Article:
News & Opinion | May 19, 2017 5:05 pm

Journalists Drink Too Much and are Bad at Managing Emotions, Study Finds

Contributing factors are dehydration and self-medication with sugar, caffeine and alcohol.

A new study claims that journalists’ brains show a lower-than-average level of executive functioning—perhaps because they drink too much alcohol and not enough water.

According to Business Insider, this broadly means that they have more trouble regulating their emotions, switching between tasks and showing flexible thinking.

Led by neuroscientist and leadership coach Tara Swart and undertaken in conjunction with the London Press Club, the study only analyzed 40 journalists, but from television, news, broadcast and online platforms. Each person had to keep a food and drink diary for a week, complete a brain profile questionnaire and wear a heart-rate monitor for three days.

The results show that dehydration and the tendency to self-medicate with alcohol, caffeine and high-sugar foods resulted in lower levels of brain operation in the journalists than for the average population. Case in point, 41 percent of the subjects acknowledged that they drank 18 or more units of alcohol a week, which is four above the recommended amount. Plus, less than 5 percent of them drank the recommended amount of water.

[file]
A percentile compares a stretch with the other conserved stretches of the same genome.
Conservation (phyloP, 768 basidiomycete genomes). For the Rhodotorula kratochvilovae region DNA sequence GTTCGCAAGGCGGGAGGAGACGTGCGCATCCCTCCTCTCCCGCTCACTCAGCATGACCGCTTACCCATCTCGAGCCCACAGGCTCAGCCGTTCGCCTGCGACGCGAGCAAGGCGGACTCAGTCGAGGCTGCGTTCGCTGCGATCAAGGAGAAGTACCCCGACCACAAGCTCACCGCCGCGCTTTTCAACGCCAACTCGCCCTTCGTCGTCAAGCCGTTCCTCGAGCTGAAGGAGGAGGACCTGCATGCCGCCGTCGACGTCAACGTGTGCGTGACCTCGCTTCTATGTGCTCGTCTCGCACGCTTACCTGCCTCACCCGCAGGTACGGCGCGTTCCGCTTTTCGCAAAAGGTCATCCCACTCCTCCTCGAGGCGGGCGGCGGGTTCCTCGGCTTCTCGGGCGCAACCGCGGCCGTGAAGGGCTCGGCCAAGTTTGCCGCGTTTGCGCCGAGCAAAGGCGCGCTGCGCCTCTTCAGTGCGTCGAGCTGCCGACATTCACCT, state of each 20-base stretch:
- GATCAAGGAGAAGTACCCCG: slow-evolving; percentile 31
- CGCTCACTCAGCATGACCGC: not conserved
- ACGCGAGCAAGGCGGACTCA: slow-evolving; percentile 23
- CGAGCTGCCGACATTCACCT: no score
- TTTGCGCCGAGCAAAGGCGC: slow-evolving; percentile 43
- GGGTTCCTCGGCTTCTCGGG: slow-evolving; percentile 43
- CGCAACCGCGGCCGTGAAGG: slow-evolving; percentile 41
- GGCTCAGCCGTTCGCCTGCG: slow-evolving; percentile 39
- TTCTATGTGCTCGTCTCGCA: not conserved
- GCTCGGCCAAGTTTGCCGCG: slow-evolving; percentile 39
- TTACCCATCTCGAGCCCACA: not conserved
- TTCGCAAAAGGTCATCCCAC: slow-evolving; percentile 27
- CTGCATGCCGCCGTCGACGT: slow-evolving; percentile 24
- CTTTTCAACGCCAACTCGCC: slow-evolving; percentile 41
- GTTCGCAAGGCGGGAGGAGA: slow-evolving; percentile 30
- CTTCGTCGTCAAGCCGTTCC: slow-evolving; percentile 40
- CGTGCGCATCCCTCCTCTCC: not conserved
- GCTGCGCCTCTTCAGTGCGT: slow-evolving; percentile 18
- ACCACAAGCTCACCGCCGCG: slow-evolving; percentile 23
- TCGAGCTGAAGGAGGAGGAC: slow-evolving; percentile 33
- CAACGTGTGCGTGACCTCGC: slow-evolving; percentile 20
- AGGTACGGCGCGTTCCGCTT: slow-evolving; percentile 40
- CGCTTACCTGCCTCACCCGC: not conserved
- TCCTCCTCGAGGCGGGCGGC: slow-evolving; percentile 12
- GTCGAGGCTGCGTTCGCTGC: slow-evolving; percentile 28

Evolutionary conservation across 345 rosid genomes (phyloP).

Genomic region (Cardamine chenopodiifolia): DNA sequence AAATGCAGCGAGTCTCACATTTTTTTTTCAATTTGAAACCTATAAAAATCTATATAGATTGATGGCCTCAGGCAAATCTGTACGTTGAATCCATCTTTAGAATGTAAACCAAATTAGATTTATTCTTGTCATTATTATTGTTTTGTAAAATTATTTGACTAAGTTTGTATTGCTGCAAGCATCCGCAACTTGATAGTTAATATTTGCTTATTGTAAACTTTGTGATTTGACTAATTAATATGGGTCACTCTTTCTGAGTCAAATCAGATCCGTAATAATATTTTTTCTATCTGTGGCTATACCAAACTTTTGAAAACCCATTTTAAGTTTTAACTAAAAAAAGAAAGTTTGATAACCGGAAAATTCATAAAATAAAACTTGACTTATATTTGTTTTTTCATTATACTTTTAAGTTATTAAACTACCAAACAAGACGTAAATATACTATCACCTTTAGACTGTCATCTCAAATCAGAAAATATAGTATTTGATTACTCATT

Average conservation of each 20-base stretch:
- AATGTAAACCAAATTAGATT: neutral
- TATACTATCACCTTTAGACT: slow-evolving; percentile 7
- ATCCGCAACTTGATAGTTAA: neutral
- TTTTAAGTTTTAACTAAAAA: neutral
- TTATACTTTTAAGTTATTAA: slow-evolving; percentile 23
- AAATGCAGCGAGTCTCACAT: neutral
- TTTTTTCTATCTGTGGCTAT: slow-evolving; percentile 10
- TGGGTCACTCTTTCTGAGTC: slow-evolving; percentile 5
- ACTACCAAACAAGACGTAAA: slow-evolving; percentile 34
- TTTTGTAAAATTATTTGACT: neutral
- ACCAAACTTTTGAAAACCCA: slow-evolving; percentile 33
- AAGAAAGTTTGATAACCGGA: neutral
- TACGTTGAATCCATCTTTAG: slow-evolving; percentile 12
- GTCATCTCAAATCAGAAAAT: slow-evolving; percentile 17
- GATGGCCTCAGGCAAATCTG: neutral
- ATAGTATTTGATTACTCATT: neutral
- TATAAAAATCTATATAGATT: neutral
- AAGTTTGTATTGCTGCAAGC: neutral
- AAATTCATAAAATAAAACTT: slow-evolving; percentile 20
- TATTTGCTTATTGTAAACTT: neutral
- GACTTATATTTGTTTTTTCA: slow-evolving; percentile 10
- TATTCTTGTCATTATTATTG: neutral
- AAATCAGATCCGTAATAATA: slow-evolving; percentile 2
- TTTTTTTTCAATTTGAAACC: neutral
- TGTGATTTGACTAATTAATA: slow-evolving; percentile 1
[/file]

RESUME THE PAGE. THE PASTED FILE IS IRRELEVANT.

It wasn’t all bad news for journalists: During the interview portion of the study, the participants indicated that they felt their jobs had a lot of meaning and purpose. They also showed high mental resilience. Swart said this gives journalists an advantage over people in other professions in dealing with the work pressure of tight deadlines.

This study also doesn’t mean that journalists aren’t skilled. They scored high on abstraction, which is the ability to deal with ideas rather than events. This is the part of the brain where the most sophisticated problem-solving takes place and highlights the ability to think outside the box.

The participating journalists also showed that they were better able to cope with pressure compared with bankers, traders, or salespeople. Deadlines, accountability to the public, unpredictable and heavy workloads and lower pay all make journalism a more stressful profession. However, the results did not show that journalists were more physically stressed than the average person, as shown through normal levels of cortisol, the stress hormone.

In conclusion, the study says that “journalists are undoubtedly subject to a range or pressures at work and home, but the meaning and purpose they attributed to their work contributes to helping them remain mentally resilient despite this.”